US President Donald Trump would expect Senate candidate Roy Moore to withdraw from an upcoming vote if allegations that he had a sexual encounter with a 14-year-old girl were true, the White House said today.
Moore, a former judge and the Republican nominee for a vacant Senate seat in Alabama, has denied explosive allegations from four women that he pursued them when they were 18 or younger while he was in his 30s. One woman said she was just 14 at the time.
"Like most Americans the president believes we cannot allow a mere allegation, in this case one from many years ago, to destroy a person's life," White House press secretary Sarah Huckabee Sanders told reporters aboard Air Force One before Trump arrived in Vietnam to attend an Asia-Pacific summit.
"However, the president also believes that if these allegations are true, Judge Moore will do the right thing and step aside."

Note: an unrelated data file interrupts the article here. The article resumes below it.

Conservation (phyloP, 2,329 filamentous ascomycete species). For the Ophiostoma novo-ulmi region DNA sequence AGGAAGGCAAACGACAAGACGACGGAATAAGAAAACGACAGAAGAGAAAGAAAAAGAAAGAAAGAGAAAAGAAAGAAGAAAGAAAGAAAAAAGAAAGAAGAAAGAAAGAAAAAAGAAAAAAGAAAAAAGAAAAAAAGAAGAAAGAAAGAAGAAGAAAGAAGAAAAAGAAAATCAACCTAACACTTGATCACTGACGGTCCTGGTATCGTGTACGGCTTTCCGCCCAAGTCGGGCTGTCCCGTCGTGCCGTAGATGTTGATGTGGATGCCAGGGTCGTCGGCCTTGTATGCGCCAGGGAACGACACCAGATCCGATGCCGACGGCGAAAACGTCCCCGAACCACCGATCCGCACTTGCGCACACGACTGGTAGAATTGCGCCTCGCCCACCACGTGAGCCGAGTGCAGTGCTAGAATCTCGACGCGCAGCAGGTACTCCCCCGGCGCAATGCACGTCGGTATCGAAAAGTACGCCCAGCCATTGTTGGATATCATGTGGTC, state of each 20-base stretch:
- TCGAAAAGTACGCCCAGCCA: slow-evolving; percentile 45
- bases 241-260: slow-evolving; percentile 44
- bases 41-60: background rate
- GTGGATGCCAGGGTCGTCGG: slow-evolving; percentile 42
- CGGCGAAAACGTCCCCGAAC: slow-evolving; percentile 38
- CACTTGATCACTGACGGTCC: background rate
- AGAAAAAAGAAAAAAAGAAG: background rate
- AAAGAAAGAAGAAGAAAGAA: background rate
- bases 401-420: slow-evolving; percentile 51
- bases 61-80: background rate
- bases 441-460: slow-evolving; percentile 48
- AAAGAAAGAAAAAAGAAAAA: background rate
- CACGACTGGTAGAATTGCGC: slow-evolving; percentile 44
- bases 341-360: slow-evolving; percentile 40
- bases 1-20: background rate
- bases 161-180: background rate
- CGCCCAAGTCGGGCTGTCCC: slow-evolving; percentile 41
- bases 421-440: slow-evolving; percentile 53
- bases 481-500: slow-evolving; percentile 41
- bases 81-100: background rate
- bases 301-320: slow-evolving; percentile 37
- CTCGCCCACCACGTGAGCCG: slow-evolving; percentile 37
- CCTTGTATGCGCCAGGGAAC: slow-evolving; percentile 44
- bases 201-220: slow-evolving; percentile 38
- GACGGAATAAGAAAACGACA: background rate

The four women were interviewed on the record by The Washington Post, alleging a range of incidents while Moore was working as an assistant district attorney in Alabama.
According to the Post, Leigh Corfman, now 53, said when she was 14 Moore took her into his house in the woods near Gadsden, Alabama, removed her shirt and pants, and fondled her over her bra and underpants.
The allegations have sent shockwaves through Washington, with several high-profile Republicans urging the married father-of-four to quit the Senate race if the claims are true.
Senator John McCain, the 2008 Republican presidential nominee, immediately declared the allegations "disqualifying" for Moore.
Moore, 70, denies the allegations. His campaign team called the Post story "fake news."
Considered an anti-establishment conservative, Moore will face Democrat Doug Jones in a special Senate election December 12 to replace Jeff Sessions, who is now US attorney general.
Experts have told US media that Alabama's Republican Party or Moore himself could withdraw his name from consideration.
However, Alabama law prohibits the replacement of a candidate up to 76 days before the election, meaning Moore's name will likely be on the ballot when Alabamians vote next month.
(This story has not been edited by Business Standard staff and is auto-generated from a syndicated feed.)